[NEW YORK] Cloudflare Inc rose 20 per cent in its trading debut, improving momentum for unprofitable companies going public at valuations in the billions of dollars with other large IPOs ahead.
The software company’s performance, giving it a market value of US$5.28 billion, also affirmed the appeal of the sector to IPO investors this year. Shares of the 18 software and computer security companies that have gone public in the US this year have risen an average of almost 40 per cent, compared with the 12.6 per cent increase for all IPOs based on a weighted average.
Cloudflare, a firm that helps websites protect and distribute content, sold 35 million shares on Thursday for US$15 each to raise US$525 million, exceeding its target for the listing. The shares, after rising as much as 30 per cent, closed at US$18 in their first day of trading Friday.
After a disappointing debut on Thursday by SmileDirectClub Inc, Cloudflare gives investors a second chance to endorse a so-called unicorn IPO before other high-profile debuts including Peloton Interactive Inc and WeWork amid a broader rotation away from momentum stocks.
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SmileDirectClub, tumbled 28 per cent from its above-range IPO price in the worst debut since at least 2008 for any US IPO that raised more than US$1 billion. The online provider of orthodontic products gained back some of those losses Friday, gaining 12 per cent.
Cloudflare’s paying customers include about 10 per cent of Fortune 1,000 companies, according its filings with the US Securities and Exchange Commission.The San Francisco-based company said its security services blocked an average of 44 billion cyber threats a day during the second quarter.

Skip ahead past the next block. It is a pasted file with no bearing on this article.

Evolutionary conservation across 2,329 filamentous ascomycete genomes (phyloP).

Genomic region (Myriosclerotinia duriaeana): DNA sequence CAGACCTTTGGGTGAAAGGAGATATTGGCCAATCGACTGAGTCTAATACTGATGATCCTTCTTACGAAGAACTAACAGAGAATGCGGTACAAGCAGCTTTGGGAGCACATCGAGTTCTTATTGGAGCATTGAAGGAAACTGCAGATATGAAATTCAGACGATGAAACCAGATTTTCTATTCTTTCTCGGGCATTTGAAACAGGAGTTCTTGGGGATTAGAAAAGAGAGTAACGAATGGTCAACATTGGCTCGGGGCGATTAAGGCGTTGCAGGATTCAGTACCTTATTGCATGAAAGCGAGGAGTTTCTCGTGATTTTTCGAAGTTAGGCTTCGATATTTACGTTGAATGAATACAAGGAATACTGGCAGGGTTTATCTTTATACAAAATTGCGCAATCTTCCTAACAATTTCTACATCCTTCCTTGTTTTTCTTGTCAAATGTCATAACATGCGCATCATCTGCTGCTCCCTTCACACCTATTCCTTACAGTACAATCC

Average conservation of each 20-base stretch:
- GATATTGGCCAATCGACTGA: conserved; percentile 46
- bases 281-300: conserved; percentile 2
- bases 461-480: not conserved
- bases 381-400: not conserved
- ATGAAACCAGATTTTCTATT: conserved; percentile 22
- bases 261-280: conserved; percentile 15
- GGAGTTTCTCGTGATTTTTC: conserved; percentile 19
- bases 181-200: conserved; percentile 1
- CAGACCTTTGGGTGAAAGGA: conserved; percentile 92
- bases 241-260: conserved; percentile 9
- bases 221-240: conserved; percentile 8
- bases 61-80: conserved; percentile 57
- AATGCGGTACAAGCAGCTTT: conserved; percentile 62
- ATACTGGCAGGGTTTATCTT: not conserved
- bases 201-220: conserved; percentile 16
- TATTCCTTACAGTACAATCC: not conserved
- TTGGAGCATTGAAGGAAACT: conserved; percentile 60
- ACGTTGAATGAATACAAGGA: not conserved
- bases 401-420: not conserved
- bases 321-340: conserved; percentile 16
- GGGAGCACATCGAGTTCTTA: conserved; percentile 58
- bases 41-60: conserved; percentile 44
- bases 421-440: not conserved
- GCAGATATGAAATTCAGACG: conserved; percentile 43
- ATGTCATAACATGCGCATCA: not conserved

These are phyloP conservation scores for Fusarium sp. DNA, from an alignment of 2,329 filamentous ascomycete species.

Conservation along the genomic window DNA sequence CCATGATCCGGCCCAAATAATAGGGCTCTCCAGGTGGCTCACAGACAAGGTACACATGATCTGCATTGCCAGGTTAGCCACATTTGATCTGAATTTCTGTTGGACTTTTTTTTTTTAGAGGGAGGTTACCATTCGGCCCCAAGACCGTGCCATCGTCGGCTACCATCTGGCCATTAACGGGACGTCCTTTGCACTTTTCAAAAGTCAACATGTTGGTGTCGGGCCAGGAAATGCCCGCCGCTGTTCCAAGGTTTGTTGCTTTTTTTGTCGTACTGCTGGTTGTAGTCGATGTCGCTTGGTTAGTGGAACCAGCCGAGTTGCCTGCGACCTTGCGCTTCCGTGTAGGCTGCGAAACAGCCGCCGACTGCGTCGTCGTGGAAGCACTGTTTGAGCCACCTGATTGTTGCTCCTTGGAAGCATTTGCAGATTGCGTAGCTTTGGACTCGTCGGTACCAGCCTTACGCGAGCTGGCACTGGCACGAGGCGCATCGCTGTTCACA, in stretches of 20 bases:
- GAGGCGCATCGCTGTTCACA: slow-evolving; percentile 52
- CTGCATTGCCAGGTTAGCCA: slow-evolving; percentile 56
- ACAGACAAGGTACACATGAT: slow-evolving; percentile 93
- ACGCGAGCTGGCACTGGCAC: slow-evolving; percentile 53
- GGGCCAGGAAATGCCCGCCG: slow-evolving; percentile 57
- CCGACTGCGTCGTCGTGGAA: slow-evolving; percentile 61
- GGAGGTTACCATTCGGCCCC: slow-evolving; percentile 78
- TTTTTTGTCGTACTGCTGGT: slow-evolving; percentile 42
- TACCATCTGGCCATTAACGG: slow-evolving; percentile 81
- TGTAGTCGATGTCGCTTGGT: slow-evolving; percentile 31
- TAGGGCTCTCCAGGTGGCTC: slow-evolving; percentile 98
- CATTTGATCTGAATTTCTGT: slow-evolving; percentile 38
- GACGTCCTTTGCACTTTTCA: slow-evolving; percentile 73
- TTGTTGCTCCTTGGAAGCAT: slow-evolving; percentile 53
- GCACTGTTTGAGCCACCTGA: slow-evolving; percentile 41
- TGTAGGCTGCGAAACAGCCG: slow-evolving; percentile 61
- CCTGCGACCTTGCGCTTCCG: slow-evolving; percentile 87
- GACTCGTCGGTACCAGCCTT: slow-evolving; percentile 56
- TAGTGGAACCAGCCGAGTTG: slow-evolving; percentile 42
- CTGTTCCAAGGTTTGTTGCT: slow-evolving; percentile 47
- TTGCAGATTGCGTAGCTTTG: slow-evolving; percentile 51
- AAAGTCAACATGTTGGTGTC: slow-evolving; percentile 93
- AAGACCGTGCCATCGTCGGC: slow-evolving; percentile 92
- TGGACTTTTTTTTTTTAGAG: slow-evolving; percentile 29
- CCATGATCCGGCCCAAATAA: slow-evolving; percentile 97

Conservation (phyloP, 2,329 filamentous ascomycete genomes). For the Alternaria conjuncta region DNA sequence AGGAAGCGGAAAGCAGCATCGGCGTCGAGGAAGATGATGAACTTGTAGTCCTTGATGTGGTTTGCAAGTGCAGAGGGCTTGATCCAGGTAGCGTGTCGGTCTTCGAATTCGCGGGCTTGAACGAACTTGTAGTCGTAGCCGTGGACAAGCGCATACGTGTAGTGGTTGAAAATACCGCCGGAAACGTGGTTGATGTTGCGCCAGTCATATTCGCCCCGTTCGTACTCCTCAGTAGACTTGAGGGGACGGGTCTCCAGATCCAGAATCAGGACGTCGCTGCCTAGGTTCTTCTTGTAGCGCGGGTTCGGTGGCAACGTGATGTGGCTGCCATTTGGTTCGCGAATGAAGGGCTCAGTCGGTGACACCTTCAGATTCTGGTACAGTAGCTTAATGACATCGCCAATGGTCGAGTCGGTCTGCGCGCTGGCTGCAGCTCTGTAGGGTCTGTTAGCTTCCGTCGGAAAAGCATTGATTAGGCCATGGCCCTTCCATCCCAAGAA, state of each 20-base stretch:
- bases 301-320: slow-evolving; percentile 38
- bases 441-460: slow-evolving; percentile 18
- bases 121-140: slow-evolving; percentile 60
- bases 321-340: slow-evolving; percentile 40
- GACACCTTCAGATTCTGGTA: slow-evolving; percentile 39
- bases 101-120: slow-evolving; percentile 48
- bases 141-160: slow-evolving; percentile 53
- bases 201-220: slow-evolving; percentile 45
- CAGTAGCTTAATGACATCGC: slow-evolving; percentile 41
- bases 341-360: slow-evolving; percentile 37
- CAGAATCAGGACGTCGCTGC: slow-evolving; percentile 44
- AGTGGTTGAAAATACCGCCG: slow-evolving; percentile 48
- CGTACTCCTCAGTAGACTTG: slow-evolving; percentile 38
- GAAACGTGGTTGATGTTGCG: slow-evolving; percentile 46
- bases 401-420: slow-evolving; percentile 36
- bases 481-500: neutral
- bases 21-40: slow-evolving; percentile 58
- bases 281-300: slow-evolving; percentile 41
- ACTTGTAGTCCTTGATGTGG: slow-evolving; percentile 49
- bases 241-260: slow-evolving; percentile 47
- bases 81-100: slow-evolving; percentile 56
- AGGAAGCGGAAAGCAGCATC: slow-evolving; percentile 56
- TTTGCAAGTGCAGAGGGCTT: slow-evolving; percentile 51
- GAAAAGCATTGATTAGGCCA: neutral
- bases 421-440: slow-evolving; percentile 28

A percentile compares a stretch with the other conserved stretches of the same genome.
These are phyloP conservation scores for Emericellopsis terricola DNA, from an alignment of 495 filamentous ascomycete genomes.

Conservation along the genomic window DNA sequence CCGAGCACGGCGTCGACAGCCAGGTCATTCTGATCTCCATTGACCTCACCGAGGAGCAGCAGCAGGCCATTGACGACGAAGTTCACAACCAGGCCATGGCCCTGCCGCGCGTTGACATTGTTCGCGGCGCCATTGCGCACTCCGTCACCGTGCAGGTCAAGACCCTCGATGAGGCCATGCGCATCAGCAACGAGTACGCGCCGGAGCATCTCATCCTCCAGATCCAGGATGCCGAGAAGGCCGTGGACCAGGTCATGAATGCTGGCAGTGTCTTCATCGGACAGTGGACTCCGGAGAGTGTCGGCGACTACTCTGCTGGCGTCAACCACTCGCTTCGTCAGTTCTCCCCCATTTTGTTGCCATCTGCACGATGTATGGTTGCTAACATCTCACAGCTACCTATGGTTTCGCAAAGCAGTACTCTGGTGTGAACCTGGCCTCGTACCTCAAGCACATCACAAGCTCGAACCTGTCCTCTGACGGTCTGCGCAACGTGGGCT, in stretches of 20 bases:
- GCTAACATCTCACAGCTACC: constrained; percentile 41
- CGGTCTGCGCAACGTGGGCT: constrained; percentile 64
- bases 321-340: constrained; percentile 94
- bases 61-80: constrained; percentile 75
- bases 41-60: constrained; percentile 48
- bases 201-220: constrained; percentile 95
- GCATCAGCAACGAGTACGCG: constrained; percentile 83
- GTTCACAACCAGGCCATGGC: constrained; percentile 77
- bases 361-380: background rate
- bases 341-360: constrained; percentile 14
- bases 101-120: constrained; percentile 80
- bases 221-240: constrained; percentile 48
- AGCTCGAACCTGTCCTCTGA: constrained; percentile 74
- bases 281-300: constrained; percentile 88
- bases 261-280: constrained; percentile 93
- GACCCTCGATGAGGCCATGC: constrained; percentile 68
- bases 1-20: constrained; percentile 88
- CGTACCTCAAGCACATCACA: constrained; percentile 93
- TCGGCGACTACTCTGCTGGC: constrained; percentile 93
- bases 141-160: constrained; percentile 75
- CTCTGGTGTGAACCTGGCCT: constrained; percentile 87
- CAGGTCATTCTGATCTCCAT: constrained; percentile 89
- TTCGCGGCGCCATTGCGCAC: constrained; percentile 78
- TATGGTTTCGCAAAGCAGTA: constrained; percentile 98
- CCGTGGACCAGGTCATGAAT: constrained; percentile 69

For the first six months of the year, Cloudflare lost US$37 million on revenue of US$129 million, compared with a loss of US$32 million on revenue of US$87 million for the same period last year, it said.
Cloudflare acknowledged in its filings that its risks included negative publicity from the use of its network by 8chan, a website favoured by white supremacists and used by gunmen before mass shootings in El Paso, Texas and Christchurch, New Zealand, this year. It also cited the use of its services by neo-Nazi website the Daily Stormer around the time of the 2017 protests in Charlottesville, Virginia.
Conversely, it also faced concerns about censorship for terminating the accounts of such groups, it said.
The company has a dual-class stock structure giving its Class B stockholders 10 votes per share, according to its filings. Co-founder and Chief Executive Officer Matthew Prince will control 12.9 per cent of the company and have 17.1 per cent of the voting power, the company said.
The offering was led by Goldman Sachs Group Inc, Morgan Stanley and JPMorgan Chase & Co. The shares are trading on the New York Stock Exchange under the symbol NET.